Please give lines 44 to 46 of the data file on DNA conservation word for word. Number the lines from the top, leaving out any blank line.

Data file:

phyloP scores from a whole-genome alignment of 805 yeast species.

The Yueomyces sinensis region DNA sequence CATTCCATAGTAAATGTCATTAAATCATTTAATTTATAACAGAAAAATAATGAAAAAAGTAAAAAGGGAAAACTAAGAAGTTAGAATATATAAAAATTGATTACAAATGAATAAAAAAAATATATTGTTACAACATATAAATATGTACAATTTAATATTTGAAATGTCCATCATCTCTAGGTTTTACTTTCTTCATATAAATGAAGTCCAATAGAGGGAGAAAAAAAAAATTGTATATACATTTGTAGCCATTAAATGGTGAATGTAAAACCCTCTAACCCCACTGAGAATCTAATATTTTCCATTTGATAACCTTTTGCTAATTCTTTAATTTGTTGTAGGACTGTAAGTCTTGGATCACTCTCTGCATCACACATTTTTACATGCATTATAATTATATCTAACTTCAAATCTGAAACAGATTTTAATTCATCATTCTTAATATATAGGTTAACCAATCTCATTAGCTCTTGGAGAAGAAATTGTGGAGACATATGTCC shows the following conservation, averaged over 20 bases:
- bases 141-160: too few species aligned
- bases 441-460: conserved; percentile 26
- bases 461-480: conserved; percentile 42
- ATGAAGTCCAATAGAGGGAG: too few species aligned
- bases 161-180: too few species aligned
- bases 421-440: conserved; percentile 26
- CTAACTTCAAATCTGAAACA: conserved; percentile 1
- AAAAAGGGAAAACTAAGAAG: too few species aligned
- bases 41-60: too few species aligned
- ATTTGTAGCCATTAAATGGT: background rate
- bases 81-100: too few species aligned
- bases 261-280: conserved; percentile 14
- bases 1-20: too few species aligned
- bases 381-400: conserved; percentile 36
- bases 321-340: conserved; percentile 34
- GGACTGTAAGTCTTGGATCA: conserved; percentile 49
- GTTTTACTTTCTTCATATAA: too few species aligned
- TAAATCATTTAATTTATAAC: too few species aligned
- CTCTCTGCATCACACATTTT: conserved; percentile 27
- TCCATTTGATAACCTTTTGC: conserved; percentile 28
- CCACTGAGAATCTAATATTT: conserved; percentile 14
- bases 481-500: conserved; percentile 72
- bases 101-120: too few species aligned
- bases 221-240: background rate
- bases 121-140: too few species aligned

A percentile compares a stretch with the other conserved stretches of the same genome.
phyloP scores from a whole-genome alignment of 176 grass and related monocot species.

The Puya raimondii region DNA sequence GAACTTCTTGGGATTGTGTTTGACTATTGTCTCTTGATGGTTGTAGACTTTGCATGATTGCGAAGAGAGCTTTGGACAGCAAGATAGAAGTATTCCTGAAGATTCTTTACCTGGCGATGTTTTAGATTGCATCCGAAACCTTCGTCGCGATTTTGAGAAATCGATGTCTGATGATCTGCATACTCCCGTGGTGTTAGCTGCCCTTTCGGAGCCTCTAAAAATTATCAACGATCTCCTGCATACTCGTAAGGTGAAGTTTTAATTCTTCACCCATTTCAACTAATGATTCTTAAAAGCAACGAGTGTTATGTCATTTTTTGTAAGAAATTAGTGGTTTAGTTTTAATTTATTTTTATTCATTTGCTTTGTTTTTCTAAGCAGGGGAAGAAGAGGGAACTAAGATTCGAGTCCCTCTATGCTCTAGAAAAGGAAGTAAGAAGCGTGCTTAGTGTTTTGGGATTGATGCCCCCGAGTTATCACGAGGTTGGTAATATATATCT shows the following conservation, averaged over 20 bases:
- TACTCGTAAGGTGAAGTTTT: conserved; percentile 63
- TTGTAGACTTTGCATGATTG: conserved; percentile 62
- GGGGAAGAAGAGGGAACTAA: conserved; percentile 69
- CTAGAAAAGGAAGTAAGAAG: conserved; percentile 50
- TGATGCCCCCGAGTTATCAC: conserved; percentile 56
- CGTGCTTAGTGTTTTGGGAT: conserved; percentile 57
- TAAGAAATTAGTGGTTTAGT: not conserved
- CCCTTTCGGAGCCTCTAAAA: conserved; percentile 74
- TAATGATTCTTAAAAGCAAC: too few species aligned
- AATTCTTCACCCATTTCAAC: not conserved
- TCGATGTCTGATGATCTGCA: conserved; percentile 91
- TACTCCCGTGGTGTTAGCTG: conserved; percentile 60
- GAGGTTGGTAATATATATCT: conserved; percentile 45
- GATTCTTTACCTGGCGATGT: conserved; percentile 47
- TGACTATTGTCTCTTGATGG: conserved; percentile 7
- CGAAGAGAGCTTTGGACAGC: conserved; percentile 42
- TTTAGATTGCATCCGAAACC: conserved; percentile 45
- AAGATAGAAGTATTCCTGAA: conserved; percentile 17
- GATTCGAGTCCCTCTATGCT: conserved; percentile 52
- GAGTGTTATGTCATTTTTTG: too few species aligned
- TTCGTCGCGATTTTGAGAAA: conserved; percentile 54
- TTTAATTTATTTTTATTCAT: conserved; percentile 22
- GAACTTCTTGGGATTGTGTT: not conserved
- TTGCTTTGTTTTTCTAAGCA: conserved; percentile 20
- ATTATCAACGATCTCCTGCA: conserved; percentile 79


- GATTCTTTACCTGGCGATGT: conserved; percentile 47
- TGACTATTGTCTCTTGATGG: conserved; percentile 7
- CGAAGAGAGCTTTGGACAGC: conserved; percentile 42